Coupé-chassé en tournant

Ballet Term Definition

How to say & pronounce Coupé-chassé en tournant:

koo-PAY-sha-SAY ahn toor-NAHN

What does Coupé-chassé en tournant translate to?

turning with the feet cutting and replacing each othr

A coupé-chassé en tournant is a classical ballet term that describes a step where a dancer is turning in the air in a coupé position.  More specifically, it is almost always a preparation, especially for men for grand allegro.

For example, a male dancer will commonly do a coupé-chassé en tournant before a sauté basque.  For short, it is simply called a chassé en tournant, or “en tournant preparation.”  However, it shouldn’t be confused with a similar step which is more commonly done by women, which is an actual chassé en tournant where the difference being that the legs are straight.  In a coupé-chassé en tournant there is actually a cutting or coupé action that helps gain momentum for a big jump.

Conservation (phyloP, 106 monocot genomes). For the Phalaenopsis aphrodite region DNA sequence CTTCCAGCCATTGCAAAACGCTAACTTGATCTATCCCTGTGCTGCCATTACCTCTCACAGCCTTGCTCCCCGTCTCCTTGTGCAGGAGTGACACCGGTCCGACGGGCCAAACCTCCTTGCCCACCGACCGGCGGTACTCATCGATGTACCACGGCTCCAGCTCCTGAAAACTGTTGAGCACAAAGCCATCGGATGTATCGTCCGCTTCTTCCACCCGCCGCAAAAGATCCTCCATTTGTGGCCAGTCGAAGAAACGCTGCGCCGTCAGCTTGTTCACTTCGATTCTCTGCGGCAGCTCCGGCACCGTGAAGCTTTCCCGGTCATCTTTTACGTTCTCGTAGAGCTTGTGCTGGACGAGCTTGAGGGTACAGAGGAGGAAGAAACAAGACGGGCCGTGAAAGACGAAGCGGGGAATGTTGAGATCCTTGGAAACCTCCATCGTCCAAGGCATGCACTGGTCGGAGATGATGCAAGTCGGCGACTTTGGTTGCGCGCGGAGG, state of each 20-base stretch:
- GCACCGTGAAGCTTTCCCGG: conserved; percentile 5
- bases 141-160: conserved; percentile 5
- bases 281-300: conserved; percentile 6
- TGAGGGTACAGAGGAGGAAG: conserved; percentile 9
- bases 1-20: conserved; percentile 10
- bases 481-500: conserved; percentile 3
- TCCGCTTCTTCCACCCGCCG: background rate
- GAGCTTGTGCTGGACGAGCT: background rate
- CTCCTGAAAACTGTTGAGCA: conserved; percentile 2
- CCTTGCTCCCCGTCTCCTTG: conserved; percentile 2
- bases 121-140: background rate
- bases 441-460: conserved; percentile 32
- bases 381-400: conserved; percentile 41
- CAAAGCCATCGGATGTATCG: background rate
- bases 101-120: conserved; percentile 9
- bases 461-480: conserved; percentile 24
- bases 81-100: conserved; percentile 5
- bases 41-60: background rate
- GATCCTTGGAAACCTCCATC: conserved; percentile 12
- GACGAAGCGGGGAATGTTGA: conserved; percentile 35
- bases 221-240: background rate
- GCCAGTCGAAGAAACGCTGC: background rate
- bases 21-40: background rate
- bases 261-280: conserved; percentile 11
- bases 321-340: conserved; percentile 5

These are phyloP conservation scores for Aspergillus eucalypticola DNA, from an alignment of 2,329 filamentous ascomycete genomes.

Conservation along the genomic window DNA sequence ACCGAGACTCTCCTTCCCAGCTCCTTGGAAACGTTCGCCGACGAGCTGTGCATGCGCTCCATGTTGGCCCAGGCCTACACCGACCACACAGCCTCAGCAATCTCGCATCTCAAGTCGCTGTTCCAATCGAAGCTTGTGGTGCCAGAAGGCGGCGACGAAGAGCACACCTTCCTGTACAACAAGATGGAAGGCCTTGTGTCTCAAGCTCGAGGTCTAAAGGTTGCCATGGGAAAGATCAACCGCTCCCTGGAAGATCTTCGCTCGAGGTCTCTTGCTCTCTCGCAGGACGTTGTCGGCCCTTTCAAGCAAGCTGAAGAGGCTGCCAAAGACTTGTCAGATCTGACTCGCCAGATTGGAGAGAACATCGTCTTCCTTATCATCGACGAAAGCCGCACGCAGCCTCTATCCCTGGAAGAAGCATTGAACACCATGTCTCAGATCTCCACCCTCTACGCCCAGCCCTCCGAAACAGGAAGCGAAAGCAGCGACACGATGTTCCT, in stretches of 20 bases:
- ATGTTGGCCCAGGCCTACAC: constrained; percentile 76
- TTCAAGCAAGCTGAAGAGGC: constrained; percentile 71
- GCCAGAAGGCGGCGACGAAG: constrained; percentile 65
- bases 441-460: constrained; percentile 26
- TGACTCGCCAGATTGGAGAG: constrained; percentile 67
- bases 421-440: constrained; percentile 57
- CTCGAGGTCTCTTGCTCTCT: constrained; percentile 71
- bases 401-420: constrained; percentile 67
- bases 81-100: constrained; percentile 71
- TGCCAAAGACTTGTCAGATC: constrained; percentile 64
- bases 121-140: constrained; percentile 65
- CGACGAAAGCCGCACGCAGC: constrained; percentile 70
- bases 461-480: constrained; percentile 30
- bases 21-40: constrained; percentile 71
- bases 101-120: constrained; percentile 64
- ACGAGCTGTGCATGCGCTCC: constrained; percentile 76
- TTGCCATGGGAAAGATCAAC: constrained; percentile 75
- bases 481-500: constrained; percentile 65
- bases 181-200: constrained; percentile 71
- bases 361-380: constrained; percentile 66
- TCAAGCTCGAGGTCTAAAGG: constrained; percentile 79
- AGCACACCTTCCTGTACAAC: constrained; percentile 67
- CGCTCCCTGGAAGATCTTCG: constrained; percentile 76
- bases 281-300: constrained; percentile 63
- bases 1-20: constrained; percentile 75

Like many compound steps, it is best shown on a video or pictures.  We’ll be working on that and posting it here as soon as it is ready!

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